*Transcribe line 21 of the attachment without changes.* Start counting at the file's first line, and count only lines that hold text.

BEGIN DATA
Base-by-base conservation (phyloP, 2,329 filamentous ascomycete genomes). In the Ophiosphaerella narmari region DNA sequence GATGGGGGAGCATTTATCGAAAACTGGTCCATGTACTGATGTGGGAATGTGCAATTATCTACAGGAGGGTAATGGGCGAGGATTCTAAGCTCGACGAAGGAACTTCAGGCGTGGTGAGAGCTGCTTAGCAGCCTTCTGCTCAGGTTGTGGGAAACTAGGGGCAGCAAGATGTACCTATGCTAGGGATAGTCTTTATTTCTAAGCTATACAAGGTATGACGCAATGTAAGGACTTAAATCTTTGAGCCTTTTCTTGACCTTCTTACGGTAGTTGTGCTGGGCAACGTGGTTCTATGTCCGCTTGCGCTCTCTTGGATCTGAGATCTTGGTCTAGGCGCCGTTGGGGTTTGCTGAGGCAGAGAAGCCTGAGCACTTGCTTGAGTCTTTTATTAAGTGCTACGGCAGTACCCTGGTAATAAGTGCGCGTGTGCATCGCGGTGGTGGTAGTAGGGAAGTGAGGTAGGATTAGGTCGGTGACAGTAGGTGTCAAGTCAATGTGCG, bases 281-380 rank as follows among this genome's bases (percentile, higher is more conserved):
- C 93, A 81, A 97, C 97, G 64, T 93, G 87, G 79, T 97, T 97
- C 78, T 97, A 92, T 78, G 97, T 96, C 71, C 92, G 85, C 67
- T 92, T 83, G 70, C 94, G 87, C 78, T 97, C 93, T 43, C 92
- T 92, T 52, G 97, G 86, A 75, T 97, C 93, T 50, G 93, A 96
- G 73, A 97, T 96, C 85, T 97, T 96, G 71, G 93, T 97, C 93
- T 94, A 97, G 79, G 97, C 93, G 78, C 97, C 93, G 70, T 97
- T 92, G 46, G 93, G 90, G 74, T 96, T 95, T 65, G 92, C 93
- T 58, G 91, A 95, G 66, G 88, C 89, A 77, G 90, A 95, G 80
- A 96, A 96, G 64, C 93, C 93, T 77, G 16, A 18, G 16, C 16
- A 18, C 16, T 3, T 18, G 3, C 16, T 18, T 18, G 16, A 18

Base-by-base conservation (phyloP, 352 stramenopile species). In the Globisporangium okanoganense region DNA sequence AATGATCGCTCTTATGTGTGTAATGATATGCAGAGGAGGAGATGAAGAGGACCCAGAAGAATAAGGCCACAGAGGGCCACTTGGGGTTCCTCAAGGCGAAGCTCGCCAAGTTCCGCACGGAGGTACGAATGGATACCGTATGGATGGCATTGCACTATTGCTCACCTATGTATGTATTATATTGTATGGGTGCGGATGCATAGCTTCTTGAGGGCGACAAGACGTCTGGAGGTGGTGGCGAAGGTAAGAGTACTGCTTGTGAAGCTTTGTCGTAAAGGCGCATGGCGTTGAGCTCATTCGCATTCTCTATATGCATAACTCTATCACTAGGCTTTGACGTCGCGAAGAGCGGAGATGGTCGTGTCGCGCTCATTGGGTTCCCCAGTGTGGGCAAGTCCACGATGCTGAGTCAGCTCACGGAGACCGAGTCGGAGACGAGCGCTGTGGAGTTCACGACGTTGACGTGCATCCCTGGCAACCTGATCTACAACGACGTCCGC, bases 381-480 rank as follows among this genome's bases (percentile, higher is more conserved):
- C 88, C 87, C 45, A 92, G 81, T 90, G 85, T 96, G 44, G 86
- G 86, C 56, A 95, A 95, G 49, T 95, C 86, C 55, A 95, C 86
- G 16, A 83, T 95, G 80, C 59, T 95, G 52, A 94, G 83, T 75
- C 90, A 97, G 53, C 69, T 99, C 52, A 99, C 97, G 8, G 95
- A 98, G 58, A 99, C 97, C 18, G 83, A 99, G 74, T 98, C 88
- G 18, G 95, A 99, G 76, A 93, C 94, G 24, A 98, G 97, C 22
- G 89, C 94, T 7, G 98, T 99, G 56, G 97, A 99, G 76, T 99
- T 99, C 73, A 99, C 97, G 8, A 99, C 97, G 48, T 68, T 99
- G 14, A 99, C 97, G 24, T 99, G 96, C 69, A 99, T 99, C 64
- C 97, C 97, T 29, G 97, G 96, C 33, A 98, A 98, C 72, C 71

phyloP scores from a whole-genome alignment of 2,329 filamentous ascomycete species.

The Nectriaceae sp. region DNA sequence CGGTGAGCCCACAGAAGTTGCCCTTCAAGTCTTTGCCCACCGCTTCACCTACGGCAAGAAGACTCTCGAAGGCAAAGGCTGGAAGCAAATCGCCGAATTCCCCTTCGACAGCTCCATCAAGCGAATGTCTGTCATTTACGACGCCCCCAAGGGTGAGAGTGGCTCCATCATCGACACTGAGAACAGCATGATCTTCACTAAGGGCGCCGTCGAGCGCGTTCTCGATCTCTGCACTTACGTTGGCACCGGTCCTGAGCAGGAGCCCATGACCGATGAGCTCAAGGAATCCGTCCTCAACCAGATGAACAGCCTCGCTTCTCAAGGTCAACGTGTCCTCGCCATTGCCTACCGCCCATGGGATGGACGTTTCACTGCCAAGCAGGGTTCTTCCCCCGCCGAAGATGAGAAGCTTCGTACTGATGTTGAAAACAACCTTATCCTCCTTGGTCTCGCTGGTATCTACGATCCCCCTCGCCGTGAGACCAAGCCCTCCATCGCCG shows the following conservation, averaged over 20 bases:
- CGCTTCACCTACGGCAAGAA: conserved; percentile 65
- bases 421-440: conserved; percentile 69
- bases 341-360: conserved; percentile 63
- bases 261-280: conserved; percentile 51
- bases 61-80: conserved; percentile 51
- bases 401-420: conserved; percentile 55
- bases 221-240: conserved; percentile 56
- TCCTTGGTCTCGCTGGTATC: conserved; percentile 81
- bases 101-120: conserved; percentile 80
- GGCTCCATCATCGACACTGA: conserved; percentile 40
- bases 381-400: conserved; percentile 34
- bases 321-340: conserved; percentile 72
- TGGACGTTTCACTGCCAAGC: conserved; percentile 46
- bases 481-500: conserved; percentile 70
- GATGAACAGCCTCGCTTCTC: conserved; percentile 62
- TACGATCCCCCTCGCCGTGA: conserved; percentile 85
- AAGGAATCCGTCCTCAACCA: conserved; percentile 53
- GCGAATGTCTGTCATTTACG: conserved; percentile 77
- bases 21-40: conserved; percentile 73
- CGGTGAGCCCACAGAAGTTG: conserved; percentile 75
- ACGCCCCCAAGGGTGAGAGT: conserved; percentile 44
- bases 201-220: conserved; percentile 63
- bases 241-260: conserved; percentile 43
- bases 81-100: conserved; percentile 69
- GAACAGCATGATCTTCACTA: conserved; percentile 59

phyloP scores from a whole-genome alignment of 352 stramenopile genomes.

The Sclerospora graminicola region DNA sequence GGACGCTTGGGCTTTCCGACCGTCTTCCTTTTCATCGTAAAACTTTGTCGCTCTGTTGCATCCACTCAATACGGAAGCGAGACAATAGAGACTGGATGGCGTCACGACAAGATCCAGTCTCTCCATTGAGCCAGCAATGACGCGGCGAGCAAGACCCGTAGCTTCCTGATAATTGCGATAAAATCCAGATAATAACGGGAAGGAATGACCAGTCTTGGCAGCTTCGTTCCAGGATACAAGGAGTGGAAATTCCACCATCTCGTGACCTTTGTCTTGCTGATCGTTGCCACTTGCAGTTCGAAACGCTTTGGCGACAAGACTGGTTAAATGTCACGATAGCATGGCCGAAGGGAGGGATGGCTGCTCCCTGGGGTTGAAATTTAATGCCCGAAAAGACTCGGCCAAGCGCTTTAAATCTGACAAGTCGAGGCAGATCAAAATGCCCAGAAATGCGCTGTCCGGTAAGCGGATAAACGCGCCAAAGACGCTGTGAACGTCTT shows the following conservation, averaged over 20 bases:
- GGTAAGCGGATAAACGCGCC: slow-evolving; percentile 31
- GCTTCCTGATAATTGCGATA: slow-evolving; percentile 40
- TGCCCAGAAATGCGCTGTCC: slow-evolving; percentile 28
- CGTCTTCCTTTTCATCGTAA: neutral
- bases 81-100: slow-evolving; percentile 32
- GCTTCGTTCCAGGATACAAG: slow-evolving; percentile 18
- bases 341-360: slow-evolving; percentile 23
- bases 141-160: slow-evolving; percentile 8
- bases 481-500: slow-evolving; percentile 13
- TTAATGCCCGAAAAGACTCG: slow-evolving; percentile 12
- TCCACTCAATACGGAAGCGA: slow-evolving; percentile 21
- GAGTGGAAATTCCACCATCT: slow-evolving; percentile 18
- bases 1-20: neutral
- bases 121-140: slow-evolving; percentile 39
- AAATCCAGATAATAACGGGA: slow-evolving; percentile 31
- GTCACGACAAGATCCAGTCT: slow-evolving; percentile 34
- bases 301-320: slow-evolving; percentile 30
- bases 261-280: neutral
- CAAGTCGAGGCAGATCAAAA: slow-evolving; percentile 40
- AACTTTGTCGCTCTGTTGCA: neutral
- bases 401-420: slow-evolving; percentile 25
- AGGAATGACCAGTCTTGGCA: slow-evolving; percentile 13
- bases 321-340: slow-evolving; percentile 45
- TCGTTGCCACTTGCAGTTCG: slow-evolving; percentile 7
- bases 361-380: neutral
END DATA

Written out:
- G 14, A 99, C 97, G 24, T 99, G 96, C 69, A 99, T 99, C 64